The Chartered Institute of Housing has expressed concerns that the ongoing loss of council properties is continuing to impact on the affordable housing crisis, as social housing is not being replaced fast enough. The decision in June 2022 to extend the Right to Buy to housing association properties has further impacted the stock of affordable housing, with up to 2.5 million tenants potentially benefiting from the scheme.
The new Right to Shared Ownership scheme, which came into effect in December 2022, will see a further erosion of the stock of affordable housing. Under the initial scheme tenants in properties built under the government’s Affordable Homes Programme 2021-26, can buy a share in their property worth between 10% and 75%. The plan is to extend this to more tenants in the coming years.
With little chance that the same number of homes will be built to replace the lost stock, we are likely to see a further reduction in the stock of social housing. At KIS Finance we have looked into the story behind the gradual selling off of social housing stock and how for some tenants, the decision to buy has turned them into property millionaires.
When Margaret Thatcher introduced the Right-to-Buy scheme in 1980, her vision was that more people could own their home. The large discounts offered made this possible for many people who would otherwise not have had the opportunity.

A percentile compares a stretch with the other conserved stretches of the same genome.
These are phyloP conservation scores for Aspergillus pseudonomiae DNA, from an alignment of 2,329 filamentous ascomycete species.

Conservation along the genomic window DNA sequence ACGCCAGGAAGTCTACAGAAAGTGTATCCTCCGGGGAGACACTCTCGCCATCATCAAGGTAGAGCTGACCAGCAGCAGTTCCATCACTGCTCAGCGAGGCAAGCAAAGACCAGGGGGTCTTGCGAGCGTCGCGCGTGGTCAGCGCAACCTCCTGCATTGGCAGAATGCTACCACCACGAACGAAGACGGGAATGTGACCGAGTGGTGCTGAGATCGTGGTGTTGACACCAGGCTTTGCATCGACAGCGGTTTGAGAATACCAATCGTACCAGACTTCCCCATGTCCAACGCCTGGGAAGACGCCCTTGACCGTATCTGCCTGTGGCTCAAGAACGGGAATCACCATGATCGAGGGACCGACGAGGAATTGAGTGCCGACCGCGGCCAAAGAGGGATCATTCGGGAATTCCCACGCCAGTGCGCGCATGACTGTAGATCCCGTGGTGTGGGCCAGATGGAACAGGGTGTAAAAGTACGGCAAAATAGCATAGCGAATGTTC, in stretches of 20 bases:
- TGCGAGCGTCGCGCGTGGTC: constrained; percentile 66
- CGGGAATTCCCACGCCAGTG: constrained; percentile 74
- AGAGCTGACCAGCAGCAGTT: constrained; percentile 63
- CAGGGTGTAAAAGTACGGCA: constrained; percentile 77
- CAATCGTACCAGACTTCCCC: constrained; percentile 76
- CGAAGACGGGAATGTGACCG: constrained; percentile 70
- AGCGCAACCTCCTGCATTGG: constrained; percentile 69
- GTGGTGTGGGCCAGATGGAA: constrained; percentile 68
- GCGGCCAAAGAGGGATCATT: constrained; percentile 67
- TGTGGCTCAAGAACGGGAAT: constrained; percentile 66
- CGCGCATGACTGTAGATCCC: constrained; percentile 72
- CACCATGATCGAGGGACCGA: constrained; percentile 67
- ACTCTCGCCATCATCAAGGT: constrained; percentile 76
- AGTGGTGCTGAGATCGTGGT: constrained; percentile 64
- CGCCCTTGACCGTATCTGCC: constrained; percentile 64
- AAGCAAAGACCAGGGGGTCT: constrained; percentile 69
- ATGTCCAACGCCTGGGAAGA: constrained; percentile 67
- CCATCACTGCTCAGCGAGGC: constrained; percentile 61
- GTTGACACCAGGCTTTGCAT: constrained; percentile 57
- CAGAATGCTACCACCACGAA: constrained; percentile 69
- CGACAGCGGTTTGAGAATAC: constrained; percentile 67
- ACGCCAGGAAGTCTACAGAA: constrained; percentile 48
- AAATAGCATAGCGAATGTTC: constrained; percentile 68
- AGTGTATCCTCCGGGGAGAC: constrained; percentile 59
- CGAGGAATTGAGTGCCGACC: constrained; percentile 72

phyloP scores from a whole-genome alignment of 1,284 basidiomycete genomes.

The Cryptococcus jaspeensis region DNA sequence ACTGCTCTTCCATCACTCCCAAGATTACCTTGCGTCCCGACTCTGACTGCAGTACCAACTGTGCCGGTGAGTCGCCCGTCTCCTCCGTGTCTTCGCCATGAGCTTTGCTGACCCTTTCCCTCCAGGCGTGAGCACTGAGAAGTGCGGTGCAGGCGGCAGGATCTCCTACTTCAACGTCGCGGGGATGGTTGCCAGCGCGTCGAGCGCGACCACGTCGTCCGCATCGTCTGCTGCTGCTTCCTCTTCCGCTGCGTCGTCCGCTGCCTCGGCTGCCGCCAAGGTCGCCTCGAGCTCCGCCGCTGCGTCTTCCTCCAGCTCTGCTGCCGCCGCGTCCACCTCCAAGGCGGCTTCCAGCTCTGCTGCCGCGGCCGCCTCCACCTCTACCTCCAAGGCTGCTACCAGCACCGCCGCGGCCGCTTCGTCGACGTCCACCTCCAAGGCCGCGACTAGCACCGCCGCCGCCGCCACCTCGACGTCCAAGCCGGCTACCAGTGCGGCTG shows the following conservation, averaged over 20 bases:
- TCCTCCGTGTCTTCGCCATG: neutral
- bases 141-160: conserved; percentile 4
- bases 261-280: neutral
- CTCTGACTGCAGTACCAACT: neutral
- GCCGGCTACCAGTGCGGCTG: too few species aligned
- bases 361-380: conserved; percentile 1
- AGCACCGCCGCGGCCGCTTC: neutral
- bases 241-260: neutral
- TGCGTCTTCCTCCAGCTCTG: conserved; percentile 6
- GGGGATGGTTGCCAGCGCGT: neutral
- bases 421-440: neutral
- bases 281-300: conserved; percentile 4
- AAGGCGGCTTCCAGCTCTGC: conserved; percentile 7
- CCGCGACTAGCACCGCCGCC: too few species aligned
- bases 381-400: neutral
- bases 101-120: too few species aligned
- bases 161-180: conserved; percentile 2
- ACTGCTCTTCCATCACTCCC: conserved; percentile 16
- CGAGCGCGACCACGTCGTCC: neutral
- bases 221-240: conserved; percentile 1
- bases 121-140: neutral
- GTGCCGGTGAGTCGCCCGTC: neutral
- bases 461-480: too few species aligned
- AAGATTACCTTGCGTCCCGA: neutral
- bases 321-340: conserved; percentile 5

Home ownership was encouraged, and it was believed that if this was sought after and achieved, it would raise the expectations of those on lower incomes to further look to improve their quality of life.
However, 40% of council houses sold under the scheme in London are now rented out privately. This goes completely against the original intention of home ownership by allowing people to turn the scheme into a money-making business opportunity.
This has also made the rental market far more expensive for potential tenants, as the average rent charged by private landlords across England is £1,162 per month, compared to just £410 for a council property. This rockets to an average price of £2,343 in London, which is over 4 times the average amount charged by the Local Authority (£505).
On top of the price increase, this has also led to much less security for tenants. Whereas council tenants know that they have the security of their home for many years, private landlords can give you just two months’ notice to leave.
Back in 1979, 42% of people living in the UK lived in council homes. Since 1980 council and social housing tenants have been able to purchase their homes through the ‘Right to Buy’ scheme at a discounted price. The scheme was introduced as an opportunity for tenants to improve their financial situation, and since it started, just over 2 million council homes in the UK have been sold to council tenants.
When the Right to Buy scheme was first introduced 42 years ago, provided a person had been a council or social housing tenant for at least 3 years, they could purchase their council home at a discounted market value.